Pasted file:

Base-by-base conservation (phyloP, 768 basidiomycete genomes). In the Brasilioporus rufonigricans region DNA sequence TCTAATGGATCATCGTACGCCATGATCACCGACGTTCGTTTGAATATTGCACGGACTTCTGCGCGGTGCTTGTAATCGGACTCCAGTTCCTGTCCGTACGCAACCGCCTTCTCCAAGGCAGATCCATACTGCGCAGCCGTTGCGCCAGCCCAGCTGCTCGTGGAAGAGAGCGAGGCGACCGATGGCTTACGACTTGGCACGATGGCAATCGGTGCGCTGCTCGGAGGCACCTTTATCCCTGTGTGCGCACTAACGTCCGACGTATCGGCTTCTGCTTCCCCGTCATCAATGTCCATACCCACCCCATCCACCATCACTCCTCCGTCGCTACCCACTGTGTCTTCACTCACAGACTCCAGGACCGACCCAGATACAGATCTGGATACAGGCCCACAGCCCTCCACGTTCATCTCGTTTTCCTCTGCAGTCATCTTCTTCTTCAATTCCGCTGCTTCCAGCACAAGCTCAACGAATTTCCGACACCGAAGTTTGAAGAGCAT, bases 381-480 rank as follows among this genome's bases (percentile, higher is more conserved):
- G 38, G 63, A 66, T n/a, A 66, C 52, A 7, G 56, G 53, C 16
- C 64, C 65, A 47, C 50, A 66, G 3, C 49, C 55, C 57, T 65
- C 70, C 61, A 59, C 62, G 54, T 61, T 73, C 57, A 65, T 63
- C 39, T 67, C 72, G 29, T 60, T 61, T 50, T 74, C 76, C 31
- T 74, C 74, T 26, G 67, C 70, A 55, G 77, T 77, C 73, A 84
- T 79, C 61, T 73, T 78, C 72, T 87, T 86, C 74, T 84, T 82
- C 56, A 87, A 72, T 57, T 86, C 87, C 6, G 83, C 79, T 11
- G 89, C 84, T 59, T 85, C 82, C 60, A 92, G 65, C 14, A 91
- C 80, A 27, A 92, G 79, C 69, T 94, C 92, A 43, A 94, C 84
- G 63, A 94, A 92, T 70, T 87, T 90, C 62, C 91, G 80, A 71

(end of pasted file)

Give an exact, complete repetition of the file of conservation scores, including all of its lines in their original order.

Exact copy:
Base-by-base conservation (phyloP, 768 basidiomycete genomes). In the Brasilioporus rufonigricans region DNA sequence TCTAATGGATCATCGTACGCCATGATCACCGACGTTCGTTTGAATATTGCACGGACTTCTGCGCGGTGCTTGTAATCGGACTCCAGTTCCTGTCCGTACGCAACCGCCTTCTCCAAGGCAGATCCATACTGCGCAGCCGTTGCGCCAGCCCAGCTGCTCGTGGAAGAGAGCGAGGCGACCGATGGCTTACGACTTGGCACGATGGCAATCGGTGCGCTGCTCGGAGGCACCTTTATCCCTGTGTGCGCACTAACGTCCGACGTATCGGCTTCTGCTTCCCCGTCATCAATGTCCATACCCACCCCATCCACCATCACTCCTCCGTCGCTACCCACTGTGTCTTCACTCACAGACTCCAGGACCGACCCAGATACAGATCTGGATACAGGCCCACAGCCCTCCACGTTCATCTCGTTTTCCTCTGCAGTCATCTTCTTCTTCAATTCCGCTGCTTCCAGCACAAGCTCAACGAATTTCCGACACCGAAGTTTGAAGAGCAT, bases 381-480 rank as follows among this genome's bases (percentile, higher is more conserved):
- G 38, G 63, A 66, T n/a, A 66, C 52, A 7, G 56, G 53, C 16
- C 64, C 65, A 47, C 50, A 66, G 3, C 49, C 55, C 57, T 65
- C 70, C 61, A 59, C 62, G 54, T 61, T 73, C 57, A 65, T 63
- C 39, T 67, C 72, G 29, T 60, T 61, T 50, T 74, C 76, C 31
- T 74, C 74, T 26, G 67, C 70, A 55, G 77, T 77, C 73, A 84
- T 79, C 61, T 73, T 78, C 72, T 87, T 86, C 74, T 84, T 82
- C 56, A 87, A 72, T 57, T 86, C 87, C 6, G 83, C 79, T 11
- G 89, C 84, T 59, T 85, C 82, C 60, A 92, G 65, C 14, A 91
- C 80, A 27, A 92, G 79, C 69, T 94, C 92, A 43, A 94, C 84
- G 63, A 94, A 92, T 70, T 87, T 90, C 62, C 91, G 80, A 71